But is that all about to change for the better? Covid-19 has pushed 85-percent of the British fashion force out of their luxury office suites and back to bed, working from the comfort of home in an attempt to keep some kind of 'normality' in the industry. It's safe to say fashion is having its Britney-circa-2007 moment. Business of Fashion has produced a downloadable white paper report on how companies "must evolve and empower their workforce to adopt new skills to remain operational and succeed." Some of the world's biggest designers are contemplating skipping the upcoming season, up-heaving the bedrock of the fashion calendar as we know it, with everyone being forced to work 'smart' - a new phrase introduced to educate employees on how they can still keep up momentum whilst attending virtual meetings in their slippers. God forbid we begin to think of this as ‘normal’; we're ironically reminded by countless publications to not get comfortable in this new routine, as we slink to the kitchen for the fifth time in an hour to grab more snacks. As someone who doesn't own a million dollar brand, it's unsurprisingly easy for me to sit here and think "what's all the fuss about?", because as a young writer wanting to make it in fashion, I'm seeing this as a very positive adaptation. For the first time in history, location has been taken out of the equation, and we've been exposed to the secret fashion has been trying to keep for decades - you can actually do it anywhere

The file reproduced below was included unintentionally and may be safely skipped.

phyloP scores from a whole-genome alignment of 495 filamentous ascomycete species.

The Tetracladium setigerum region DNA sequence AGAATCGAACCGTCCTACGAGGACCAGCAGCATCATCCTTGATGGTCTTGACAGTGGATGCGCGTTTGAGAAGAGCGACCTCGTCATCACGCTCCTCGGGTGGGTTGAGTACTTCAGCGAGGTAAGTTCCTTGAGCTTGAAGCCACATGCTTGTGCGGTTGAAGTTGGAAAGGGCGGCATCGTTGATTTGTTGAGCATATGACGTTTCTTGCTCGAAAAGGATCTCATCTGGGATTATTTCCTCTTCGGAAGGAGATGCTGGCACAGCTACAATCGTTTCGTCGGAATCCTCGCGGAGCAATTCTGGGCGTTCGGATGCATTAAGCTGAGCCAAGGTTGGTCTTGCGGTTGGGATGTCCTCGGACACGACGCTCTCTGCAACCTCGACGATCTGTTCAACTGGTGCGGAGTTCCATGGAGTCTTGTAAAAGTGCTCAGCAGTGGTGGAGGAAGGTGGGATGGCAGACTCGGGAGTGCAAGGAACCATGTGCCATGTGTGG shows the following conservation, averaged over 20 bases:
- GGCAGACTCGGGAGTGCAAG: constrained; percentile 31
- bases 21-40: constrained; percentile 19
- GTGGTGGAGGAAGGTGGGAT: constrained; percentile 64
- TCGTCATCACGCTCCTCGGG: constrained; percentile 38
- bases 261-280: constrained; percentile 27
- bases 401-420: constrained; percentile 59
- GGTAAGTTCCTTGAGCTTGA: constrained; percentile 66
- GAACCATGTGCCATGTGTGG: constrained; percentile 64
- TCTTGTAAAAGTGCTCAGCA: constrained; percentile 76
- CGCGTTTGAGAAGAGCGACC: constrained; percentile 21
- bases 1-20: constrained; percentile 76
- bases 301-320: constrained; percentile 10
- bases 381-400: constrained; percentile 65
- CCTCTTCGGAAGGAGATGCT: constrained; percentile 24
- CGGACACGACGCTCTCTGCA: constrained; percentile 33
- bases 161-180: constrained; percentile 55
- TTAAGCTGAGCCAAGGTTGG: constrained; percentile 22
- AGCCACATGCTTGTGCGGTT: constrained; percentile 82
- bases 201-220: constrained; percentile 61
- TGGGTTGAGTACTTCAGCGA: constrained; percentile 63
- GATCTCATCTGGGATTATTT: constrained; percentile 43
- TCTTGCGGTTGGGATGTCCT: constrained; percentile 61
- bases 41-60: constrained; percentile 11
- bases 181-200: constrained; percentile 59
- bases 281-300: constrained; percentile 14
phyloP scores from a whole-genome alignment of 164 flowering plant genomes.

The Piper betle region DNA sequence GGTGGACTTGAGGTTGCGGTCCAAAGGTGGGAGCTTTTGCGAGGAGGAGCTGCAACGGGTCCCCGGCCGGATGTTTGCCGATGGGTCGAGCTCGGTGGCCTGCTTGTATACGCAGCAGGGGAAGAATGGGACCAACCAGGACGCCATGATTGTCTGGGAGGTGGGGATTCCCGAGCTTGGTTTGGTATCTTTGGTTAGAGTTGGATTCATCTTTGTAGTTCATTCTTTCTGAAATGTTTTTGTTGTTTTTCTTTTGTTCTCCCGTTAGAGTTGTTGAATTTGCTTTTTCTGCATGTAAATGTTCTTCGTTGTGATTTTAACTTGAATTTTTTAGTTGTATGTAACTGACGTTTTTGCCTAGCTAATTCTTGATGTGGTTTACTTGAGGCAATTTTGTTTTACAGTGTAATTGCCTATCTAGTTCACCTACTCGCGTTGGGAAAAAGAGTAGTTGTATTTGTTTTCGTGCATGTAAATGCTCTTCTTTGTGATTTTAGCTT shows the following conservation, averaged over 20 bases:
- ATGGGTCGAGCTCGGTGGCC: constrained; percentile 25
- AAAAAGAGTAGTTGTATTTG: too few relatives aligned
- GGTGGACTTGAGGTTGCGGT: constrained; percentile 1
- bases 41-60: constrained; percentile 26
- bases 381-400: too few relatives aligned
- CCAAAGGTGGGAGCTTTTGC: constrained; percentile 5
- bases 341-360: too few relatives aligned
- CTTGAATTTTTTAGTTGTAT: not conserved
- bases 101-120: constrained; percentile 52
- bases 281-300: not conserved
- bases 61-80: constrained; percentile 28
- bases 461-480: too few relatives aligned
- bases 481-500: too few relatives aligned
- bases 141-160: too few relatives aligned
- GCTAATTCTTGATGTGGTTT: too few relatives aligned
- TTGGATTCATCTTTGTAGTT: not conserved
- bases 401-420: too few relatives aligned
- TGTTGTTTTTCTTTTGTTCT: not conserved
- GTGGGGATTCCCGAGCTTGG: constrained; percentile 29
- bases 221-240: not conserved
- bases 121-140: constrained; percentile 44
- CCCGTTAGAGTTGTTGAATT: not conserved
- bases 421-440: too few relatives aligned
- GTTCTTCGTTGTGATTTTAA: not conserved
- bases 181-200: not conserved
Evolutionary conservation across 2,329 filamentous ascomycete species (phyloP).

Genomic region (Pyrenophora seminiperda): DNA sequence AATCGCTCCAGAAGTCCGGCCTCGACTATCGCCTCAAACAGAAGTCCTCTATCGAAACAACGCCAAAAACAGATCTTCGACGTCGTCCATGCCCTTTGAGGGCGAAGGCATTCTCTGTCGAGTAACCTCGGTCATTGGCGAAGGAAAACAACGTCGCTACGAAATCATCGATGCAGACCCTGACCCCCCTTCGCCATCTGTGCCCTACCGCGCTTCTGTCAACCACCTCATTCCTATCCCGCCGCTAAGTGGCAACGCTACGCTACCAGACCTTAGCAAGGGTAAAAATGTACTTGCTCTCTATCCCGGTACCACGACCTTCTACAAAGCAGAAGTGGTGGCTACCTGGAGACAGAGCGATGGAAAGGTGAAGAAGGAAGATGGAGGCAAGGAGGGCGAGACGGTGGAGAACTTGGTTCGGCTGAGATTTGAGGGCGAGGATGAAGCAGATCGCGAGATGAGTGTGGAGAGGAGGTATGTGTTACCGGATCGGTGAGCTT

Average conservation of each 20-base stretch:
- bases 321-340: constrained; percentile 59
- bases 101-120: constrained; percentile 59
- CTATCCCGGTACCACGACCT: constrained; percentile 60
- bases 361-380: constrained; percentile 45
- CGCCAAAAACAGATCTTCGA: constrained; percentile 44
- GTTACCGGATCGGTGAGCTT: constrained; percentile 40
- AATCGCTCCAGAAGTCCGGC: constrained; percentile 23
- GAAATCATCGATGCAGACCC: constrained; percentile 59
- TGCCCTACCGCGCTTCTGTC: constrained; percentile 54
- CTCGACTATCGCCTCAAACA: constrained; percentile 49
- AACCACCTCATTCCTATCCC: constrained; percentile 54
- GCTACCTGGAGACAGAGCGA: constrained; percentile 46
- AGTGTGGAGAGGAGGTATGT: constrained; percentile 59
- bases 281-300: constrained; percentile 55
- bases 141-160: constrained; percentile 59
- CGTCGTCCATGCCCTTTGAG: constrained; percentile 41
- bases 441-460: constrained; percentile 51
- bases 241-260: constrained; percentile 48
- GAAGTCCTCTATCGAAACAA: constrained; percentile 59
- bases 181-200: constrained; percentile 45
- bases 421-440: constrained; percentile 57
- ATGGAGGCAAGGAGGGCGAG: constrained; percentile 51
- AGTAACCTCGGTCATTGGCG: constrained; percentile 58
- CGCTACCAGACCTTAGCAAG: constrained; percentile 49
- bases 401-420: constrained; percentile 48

Let's explore how this could be put into practice. I currently live in Manchester, a city growing year-by-year, steeped in rich heritage with good transport connections to the rest of the country. The latter is crucial, because London is the fashion capital and it's where the majority of all fashion-related jobs are based. So if we're going to talk realistically about the first wave of work-from-home-wonder, we've still got to consider our links to the mothership. Say I got a job working as a features writer for a magazine based in London - it's a 40 hours-a-week gig, with an agreement that my role would be predominantly carried out in a remote environment to the office. All I would need is a laptop, good Wi-Fi connection and a webcam, so I could still be involved in weekly web-chat catch-ups with the rest of my team. There would also be an agreement where I travelled a couple of times a month to London to touch base and be present at crucial meetings and events. That's it. As far as I'm concerned, as long as I can meet deadlines and be able to come to London every now and again, this is a totally viable scenario... and one that the industry is starting to legitimately consider.